The medial thighplasty is a procedure where patients may attain superior mobility, hygiene, and cosmesis. Most surgeons use attachment of the superficial fascial system (SFS) of the thigh flap to the Colles fascia, whereas others attach the SFS to the pubic ramus periosteum. Because of a high complication profile, we aim to elucidate the clinical, biomechanical, and anatomic qualities of the Colles fascia versus the pubic ramus periosteum. We performed a 17-year retrospective review documenting clinical complications, a biomechanical analysis of sutures placed in different tissue layers of the thigh, and a histologic analysis surrounding the ischiopubic ramus. Separate suture pull-out strength testing was conducted on cadaveric tissue using an Admet MTEST Quattro with no. 1 Vicryl suture and tissue grips at a displacement rate of 2.12 mm/s. Simultaneous displacement and force were acquired at 100 Hz and with measurements obtained at regular intervals between the pubic symphysis and the ischial tuberosity in both the Colles fascia and the deeper periosteal layers of the thigh. A histologic analysis was performed at 3 points along the ischiopubic ramus using paraffin-embedded large mount tissue sections stained with hematoxylin, eosin, and Gomori trichrome. Thirty-nine patients underwent medial thighplasty with a 46.16% complication rate. Suture pull-out force of the suspected superficial Colles fascia sites was, on average, 72.8% less than values from the deeper periosteum tissue. Anchor points in the Colles fascia elongated 17.4% further before failure than those in the periosteum. There was noticeable variability between anchor points and across samples. The histologic sections suggest that the Colles fascia from the different regions of the ischiopubic ramus varies considerably in both continuity and collagen fiber content with no discernible pattern. The periosteal and muscular fascial layers were more continuous histologically with direct attachments into the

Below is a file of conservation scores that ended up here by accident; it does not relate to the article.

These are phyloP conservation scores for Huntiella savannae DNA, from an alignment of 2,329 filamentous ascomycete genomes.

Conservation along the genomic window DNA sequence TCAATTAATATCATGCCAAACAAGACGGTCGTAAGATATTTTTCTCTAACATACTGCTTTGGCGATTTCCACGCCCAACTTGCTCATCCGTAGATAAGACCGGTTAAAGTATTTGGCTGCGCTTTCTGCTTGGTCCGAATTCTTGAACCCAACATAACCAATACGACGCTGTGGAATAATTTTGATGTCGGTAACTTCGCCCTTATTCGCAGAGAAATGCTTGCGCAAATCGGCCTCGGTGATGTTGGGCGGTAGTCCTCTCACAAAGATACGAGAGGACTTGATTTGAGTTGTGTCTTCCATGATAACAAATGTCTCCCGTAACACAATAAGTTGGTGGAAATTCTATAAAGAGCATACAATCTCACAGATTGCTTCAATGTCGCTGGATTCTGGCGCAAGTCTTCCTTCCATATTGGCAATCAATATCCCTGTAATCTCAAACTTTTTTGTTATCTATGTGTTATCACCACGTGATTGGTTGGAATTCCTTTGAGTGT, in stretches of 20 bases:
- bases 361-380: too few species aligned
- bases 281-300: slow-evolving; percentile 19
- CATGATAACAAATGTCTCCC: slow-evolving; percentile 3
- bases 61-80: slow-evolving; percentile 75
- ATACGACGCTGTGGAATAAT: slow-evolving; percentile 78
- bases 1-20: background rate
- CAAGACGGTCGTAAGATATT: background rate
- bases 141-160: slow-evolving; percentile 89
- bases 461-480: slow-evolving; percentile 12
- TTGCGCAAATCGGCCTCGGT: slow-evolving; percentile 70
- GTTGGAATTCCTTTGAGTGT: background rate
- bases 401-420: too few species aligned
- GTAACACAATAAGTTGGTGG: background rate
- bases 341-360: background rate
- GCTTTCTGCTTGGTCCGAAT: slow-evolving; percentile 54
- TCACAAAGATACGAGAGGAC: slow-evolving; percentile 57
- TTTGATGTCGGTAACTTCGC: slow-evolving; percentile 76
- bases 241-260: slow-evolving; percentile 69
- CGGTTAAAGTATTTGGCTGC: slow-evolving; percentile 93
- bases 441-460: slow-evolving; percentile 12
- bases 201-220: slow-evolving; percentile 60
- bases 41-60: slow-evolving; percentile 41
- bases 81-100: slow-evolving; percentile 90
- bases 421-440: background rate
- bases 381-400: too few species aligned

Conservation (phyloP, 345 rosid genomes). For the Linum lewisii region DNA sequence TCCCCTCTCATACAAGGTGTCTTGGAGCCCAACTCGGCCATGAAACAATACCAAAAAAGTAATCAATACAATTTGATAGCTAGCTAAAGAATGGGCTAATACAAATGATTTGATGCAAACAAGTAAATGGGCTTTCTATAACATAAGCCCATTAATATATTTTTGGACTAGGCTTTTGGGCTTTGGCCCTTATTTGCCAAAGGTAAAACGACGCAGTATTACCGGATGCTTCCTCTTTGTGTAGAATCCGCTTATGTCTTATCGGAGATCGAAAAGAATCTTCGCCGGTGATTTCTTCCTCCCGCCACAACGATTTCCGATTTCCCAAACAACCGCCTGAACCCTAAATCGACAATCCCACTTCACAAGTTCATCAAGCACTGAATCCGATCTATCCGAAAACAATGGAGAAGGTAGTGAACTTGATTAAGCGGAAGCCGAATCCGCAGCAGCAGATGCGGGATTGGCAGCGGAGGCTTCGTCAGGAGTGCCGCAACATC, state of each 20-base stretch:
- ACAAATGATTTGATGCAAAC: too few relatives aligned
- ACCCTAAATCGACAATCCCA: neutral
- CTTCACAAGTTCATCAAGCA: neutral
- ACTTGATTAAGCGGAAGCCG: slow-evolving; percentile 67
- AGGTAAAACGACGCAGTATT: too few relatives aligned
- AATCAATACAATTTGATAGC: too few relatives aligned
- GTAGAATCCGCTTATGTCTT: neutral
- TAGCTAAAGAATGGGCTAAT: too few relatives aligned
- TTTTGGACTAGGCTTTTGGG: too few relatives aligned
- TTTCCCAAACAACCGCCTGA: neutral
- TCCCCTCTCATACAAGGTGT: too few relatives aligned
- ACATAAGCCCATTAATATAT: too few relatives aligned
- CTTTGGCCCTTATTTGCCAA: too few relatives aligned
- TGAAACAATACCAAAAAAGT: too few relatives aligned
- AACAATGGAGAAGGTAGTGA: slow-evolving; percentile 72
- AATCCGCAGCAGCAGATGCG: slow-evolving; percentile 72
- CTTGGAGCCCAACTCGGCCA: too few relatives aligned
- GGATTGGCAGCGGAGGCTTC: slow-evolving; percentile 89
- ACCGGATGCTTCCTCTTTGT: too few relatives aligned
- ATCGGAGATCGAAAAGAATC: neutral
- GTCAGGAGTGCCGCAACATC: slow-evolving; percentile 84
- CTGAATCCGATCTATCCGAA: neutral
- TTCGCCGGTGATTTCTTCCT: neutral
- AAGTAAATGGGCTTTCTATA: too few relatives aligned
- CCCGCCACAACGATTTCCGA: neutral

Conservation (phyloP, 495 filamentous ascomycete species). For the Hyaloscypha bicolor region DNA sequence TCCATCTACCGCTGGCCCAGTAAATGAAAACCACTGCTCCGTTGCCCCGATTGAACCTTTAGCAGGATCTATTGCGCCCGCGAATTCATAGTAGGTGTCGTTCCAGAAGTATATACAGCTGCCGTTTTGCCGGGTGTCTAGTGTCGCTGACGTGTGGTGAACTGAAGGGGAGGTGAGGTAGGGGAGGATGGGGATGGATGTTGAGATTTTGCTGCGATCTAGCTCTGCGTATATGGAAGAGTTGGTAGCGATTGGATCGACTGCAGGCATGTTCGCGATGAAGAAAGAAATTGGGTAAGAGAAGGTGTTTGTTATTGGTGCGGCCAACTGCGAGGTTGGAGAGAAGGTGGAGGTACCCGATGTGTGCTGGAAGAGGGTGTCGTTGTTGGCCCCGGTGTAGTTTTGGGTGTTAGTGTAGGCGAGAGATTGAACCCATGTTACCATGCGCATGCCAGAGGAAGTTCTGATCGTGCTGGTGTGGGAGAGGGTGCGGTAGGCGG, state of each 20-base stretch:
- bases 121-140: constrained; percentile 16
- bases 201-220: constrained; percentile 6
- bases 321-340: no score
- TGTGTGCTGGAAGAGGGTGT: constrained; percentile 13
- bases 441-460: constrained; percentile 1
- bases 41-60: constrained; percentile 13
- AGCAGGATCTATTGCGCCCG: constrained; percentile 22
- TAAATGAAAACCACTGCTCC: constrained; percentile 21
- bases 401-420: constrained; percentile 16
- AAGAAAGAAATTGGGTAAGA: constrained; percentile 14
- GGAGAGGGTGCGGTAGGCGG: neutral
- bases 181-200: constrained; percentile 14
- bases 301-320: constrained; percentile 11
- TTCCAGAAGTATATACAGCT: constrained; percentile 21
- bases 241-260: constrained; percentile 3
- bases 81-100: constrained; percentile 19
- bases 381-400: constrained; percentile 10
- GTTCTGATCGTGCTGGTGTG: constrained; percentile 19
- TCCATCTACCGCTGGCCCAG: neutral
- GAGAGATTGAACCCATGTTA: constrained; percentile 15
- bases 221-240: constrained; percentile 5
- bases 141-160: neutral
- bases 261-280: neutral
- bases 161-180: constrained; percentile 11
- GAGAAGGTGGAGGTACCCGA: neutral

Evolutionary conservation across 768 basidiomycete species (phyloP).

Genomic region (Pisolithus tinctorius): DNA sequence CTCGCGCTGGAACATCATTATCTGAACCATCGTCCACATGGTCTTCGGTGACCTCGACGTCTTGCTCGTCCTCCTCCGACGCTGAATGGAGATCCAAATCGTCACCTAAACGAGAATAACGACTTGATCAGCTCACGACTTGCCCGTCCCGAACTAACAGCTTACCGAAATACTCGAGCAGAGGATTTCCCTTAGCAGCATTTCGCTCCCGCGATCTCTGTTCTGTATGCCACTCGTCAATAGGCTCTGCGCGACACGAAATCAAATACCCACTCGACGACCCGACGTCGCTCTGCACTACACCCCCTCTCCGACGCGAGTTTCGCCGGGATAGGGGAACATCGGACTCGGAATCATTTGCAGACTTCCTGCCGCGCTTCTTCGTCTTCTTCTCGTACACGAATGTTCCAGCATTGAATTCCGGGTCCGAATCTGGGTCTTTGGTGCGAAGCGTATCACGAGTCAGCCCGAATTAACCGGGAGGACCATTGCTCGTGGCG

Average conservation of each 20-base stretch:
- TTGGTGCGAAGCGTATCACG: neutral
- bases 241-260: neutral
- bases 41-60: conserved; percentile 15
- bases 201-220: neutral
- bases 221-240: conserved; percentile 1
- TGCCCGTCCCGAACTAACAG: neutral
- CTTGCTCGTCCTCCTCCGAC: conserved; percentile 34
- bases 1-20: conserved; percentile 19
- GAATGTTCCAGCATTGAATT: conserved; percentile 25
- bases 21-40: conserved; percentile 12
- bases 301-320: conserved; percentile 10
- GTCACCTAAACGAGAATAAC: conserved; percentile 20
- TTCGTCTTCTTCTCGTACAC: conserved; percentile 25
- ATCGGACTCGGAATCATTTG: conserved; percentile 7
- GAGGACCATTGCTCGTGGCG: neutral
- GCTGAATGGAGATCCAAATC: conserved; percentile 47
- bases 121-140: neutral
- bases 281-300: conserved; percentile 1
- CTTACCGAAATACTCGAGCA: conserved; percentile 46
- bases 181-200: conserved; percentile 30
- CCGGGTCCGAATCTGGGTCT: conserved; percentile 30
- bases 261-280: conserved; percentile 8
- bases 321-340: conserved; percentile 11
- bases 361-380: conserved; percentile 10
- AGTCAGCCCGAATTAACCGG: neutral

13. Single versus double-row repair of the rotator cuff: does double-row repair with improved anatomical and biomechanical characteristics lead to better clinical outcome?

    Science.gov (United States)

    Pauly, Stephan; Gerhardt, Christian; Chen, Jianhai; Scheibel, Markus

    2010-12-01